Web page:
All that led to a curious sensation of solving at arms length through a hedge. Neither of the long clues went in without most of the checkers, though I knew the Coward and the wordplay was, in retrospect, quite kind. I was looking for a name for the other one, definition at the wrong end of the clue, "this person" giving ME/I'M, "on board" some sort of boat/chess reference "I'm surprised" giving MY or GOSH (I didn't think of COR) - all that sort of thing. I guess that makes it a well disguised clue, especially for people who are old hands at spotting standard building blocks.
Thanks Jim for all the asides today, but I think I'll steer clear of National Hug Day - some of the dear ladies might take it amiss and I'd lose any prospect of a seat in the Lords! On edit: I'm sure that's sexist in some way, so I suppose my seat's gone anyway.
keriothe
Jan. 21st, 2014 11:02 am (UTC)
Well disguised clue
Ditto: I went down all the same blind alleys and thought it rather a good clue for that reason.
topicaltim
Jan. 21st, 2014 10:31 am (UTC)
Another pleasant if unexceptional puzzle to go with yesterday's. One of those where pretty much every clue required some examination, but once it had been examined, gave a fairly obvious answer. I didn't know the play but it was easy enough to fill in the gaps; and I took a while to work out the UNACADEMIC anagram as I thought a modest grade must be at best an E - clearly this is why I was never a model student, or perhaps I just haven't kept up with grade inflation.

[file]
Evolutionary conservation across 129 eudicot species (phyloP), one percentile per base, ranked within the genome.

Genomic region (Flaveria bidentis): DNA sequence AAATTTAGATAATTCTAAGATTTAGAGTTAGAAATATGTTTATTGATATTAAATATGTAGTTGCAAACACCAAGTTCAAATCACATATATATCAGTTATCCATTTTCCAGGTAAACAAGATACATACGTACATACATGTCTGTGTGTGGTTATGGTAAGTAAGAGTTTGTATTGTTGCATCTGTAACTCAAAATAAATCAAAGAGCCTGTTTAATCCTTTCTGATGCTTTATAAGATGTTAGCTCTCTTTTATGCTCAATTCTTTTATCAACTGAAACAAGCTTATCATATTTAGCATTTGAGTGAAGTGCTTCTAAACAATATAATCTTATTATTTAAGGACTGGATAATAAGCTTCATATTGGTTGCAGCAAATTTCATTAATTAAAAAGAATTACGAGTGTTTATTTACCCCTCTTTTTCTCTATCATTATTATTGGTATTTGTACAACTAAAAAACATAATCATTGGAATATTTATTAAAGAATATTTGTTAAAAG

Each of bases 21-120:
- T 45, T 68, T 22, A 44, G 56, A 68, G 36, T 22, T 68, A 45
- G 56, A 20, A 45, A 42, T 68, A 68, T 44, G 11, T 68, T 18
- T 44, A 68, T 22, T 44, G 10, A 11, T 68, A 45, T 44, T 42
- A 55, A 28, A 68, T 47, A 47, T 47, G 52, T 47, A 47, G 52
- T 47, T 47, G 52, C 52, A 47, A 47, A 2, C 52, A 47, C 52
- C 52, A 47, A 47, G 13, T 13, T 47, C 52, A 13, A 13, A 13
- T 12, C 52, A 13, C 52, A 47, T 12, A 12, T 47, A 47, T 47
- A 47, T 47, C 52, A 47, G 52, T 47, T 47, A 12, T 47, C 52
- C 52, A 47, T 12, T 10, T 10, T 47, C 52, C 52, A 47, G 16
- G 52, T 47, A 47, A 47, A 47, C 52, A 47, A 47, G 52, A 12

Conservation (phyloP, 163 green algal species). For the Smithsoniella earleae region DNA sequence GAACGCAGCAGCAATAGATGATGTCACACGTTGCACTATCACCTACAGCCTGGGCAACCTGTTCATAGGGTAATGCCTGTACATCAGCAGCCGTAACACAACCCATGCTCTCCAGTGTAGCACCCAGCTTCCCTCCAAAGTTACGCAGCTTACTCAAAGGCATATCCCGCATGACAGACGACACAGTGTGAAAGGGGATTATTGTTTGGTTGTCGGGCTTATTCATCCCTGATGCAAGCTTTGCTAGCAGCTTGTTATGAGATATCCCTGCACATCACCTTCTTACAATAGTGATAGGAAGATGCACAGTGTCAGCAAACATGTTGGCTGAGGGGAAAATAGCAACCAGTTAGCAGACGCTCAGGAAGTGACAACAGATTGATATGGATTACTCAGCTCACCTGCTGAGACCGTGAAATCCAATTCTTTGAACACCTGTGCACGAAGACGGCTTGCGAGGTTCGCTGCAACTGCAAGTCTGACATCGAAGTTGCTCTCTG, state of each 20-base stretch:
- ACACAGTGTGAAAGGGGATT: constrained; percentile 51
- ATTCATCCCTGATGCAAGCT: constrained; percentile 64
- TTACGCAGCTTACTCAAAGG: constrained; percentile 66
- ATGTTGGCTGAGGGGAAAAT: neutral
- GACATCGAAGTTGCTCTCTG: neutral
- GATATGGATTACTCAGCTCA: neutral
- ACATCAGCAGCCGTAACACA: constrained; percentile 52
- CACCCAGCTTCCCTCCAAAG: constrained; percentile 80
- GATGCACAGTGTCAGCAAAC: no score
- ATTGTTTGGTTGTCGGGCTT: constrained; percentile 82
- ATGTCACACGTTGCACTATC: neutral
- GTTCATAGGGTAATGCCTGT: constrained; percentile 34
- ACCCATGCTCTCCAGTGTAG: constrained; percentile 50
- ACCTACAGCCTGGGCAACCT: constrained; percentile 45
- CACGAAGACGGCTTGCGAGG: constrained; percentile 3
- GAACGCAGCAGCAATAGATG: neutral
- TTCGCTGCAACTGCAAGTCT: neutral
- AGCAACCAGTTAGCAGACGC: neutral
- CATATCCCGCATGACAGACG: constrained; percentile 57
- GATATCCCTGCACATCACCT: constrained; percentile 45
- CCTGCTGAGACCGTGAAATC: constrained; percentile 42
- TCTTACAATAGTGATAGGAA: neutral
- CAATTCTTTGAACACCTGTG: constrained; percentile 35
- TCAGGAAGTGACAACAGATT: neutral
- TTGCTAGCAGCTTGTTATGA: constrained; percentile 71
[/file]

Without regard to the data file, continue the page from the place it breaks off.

ulaca
Jan. 21st, 2014 10:32 am (UTC)
32 minutes. I found the checking letters most unhelpful for the first half of the solve - all vowels. Noel Coward always game the impression of someone sending themself up. How he must have been dying to break free like Freddie Mercury when making the propaganda flick 'In Which We Serve'.

On a completely unrelated note, I recently completed last year's Grand Final puzzles and am stumped as to the parsing of one clue (17d) in Puzzle 3. Maybe a kind soul could send me a LJ message to put me out of my misery.

oliviarhinebeck
Jan. 21st, 2014 11:41 am (UTC)
Just sent you the 17d grand final3 parsing. Hope you get it. You can't get back to me via LJ messaging (I found out I couldn't loosen my settings when Sotira did the Christmas turkey) so post me a squib here.
ulaca
Jan. 21st, 2014 12:14 pm (UTC)
Yes, I tried to send you a 'thank you' message - I had only 2 of the 7 letters accounted for.
oliviarhinebeck
Jan. 21st, 2014 12:15 pm (UTC)
Got it!
janie_l_b
Jan. 21st, 2014 10:41 am (UTC)